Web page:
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Spain installed no wind power for first time since 80s in 2015  

Credit:  Alex Morales | Bloomberg | January 26, 2016 | www.bloomberg.com ~~

Spain didn’t install a single megawatt of wind power capacity in 2015, the first time the industry has had a dead year since the 1980s.

Total installed capacity stalled at 22,988 megawatts, with wind covering 19 percent of power demand in Spain last year, the Spanish Wind Energy Association, known by its Spanish initials AEE, said Tuesday in a statement. Just 27 megawatts of new capacity has been installed since 2013, when a new payments system was introduced.

Spanish renewable energy companies that once reaped Europe’s biggest subsidies have looked abroad for projects since the domestic market stagnated following a moratorium on support for new wind farms and solar parks in 2012. The standstill has left Spain needing an additional 6,400 megawatts of wind energy capacity by 2020 in order to meet binding European renewables targets, according to the association.

“The installation of more than 6,000 megawatts of wind power in four years has been done in Spain before thanks to regulations that favored it,” the association said. “If certain aspects of the regulations were modified to give confidence back to investors and ease access to financing, it could be attempted again.”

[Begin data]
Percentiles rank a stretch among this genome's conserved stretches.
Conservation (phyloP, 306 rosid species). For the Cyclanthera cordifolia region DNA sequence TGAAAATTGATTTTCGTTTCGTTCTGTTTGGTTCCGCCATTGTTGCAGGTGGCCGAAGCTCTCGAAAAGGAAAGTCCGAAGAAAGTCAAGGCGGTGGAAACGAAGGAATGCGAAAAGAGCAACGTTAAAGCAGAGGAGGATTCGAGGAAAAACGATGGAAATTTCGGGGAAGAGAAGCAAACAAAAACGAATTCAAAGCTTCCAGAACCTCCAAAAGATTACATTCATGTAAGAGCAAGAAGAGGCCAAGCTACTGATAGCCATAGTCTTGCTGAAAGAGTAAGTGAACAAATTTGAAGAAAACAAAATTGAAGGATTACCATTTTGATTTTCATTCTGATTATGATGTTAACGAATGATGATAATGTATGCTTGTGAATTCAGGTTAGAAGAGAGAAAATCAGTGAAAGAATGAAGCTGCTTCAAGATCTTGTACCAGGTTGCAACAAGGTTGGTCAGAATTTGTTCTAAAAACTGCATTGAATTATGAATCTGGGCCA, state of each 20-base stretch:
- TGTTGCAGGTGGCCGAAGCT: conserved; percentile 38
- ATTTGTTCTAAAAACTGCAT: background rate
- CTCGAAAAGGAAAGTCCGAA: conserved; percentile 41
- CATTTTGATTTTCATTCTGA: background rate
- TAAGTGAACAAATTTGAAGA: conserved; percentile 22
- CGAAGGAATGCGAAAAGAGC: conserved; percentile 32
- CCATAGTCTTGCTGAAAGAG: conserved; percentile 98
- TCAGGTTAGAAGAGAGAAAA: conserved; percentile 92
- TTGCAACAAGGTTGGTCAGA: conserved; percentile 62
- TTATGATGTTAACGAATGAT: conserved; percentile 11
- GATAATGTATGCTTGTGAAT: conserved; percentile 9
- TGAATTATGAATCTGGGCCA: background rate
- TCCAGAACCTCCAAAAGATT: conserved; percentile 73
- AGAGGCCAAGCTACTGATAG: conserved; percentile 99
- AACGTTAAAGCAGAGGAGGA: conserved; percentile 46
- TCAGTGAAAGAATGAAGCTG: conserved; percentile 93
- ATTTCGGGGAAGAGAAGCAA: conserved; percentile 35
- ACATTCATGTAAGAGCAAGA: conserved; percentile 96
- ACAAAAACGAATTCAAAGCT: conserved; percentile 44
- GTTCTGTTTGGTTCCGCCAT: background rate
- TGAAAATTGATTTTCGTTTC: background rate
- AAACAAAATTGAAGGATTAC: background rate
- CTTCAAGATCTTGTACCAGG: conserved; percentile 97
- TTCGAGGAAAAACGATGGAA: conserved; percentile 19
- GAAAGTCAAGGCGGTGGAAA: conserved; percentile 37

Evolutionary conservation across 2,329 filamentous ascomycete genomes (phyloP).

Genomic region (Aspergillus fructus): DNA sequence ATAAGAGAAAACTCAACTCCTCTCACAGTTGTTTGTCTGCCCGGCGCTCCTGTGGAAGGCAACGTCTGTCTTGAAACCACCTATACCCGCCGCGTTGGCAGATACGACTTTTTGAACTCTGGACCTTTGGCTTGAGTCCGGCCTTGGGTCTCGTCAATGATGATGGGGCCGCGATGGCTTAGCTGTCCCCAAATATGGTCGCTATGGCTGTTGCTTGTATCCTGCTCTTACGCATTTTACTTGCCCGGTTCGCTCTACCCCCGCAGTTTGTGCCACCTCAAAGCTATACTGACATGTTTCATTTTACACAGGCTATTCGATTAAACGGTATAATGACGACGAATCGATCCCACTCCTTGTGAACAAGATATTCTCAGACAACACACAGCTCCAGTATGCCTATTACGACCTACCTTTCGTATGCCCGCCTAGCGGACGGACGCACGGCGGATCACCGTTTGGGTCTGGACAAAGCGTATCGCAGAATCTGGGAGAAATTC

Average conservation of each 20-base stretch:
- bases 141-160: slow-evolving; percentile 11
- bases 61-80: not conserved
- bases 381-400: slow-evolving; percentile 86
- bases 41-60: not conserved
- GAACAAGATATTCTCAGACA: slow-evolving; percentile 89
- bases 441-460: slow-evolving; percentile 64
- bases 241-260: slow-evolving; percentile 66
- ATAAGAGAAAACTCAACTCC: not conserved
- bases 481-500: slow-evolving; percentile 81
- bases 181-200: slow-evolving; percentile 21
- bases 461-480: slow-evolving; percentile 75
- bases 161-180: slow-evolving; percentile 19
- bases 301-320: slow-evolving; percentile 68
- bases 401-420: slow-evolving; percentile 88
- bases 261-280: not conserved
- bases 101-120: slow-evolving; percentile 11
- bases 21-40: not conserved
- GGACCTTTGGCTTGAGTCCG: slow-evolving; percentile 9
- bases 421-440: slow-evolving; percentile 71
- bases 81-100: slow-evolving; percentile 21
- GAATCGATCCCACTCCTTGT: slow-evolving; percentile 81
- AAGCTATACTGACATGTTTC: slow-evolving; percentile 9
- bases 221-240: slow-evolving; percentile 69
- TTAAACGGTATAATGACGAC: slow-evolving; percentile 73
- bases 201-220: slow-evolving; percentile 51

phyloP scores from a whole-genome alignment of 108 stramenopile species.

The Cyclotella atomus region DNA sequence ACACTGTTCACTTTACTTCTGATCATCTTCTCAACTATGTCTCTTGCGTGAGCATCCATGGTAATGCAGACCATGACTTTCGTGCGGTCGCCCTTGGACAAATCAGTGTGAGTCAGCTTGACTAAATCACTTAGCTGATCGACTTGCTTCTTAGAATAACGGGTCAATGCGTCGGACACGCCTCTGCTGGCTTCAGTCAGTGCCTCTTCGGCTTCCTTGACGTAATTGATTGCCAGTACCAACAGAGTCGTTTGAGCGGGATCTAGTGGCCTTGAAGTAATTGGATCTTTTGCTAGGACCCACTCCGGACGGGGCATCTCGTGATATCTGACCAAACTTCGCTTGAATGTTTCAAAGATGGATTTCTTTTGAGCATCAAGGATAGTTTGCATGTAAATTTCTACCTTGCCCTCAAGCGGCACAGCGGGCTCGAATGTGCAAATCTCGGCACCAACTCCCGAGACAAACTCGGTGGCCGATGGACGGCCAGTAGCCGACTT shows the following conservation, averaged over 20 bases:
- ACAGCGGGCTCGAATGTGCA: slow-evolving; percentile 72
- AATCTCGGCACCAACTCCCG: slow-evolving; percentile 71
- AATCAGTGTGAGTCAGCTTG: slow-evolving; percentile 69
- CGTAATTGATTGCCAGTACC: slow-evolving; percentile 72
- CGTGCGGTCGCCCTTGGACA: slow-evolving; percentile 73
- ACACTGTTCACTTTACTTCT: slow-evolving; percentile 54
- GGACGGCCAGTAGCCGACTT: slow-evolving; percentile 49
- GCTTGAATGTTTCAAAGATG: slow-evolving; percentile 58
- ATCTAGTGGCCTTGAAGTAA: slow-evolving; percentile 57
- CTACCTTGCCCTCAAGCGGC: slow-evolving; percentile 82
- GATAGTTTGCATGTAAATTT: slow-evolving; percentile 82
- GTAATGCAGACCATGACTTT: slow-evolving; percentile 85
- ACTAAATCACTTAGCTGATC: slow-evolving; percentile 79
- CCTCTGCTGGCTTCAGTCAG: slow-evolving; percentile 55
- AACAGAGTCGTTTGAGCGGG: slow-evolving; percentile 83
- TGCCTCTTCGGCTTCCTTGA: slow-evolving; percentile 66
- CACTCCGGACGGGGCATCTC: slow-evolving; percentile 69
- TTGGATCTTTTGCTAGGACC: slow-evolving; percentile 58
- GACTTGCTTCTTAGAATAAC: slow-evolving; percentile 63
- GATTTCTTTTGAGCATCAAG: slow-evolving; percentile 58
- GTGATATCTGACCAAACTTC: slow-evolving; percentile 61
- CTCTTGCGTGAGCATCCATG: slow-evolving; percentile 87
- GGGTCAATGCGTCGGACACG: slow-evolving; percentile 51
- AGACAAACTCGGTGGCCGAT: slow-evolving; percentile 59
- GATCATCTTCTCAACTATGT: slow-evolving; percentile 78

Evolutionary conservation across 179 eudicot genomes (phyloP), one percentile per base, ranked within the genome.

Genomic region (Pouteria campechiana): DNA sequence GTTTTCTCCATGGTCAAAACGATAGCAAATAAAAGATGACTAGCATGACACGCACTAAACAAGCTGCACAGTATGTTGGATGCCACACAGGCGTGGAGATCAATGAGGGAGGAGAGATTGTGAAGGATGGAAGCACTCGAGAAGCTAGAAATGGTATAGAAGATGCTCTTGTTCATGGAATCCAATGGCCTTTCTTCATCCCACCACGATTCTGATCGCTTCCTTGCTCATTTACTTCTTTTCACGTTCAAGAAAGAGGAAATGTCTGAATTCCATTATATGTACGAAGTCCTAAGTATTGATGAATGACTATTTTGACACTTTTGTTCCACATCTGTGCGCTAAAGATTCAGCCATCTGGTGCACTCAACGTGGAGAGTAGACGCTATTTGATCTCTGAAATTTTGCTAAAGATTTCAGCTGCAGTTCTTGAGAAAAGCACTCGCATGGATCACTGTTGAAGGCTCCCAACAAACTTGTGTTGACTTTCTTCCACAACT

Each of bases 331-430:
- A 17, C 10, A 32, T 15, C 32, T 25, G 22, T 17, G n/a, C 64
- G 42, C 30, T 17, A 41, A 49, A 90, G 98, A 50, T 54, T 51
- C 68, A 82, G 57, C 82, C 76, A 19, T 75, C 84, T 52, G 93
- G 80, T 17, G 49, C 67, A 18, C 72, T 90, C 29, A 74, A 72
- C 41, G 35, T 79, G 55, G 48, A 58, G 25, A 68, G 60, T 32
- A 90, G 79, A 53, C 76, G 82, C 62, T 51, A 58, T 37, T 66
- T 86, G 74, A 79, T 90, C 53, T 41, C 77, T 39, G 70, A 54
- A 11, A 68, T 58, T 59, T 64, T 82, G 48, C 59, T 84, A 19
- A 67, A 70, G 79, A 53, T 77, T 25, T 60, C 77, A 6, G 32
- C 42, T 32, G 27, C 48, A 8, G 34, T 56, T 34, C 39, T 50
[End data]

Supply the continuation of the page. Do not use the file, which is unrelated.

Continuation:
The industry group called on the government to consult with the wind sector on changes to auctioning arrangements, after an initial 500-megawatt auction yielded no subsidy for the technology. It said that was an “unexpected result that brought even more uncertainty to the already complicated situation of the wind sector.”

The association called for an end to provisions in rules that allow the government to change the reasonable returns for projects every six years. It also said the government should hold auctions for the remaining 5,900 megawatts of wind power it needs as soon as possible.

Source:  Alex Morales | Bloomberg | January 26, 2016 | www.bloomberg.com

This article is the work of the source indicated. Any opinions expressed in it are not necessarily those of National Wind Watch.

The copyright of this article resides with the author or publisher indicated. As part of its noncommercial effort to present the environmental, social, scientific, and economic issues of large-scale wind power development to a global audience seeking such information, National Wind Watch endeavors to observe “fair use” as provided for in section 107 of U.S. Copyright Law and similar “fair dealing” provisions of the copyright laws of other nations. Send requests to excerpt, general inquiries, and comments via e-mail.

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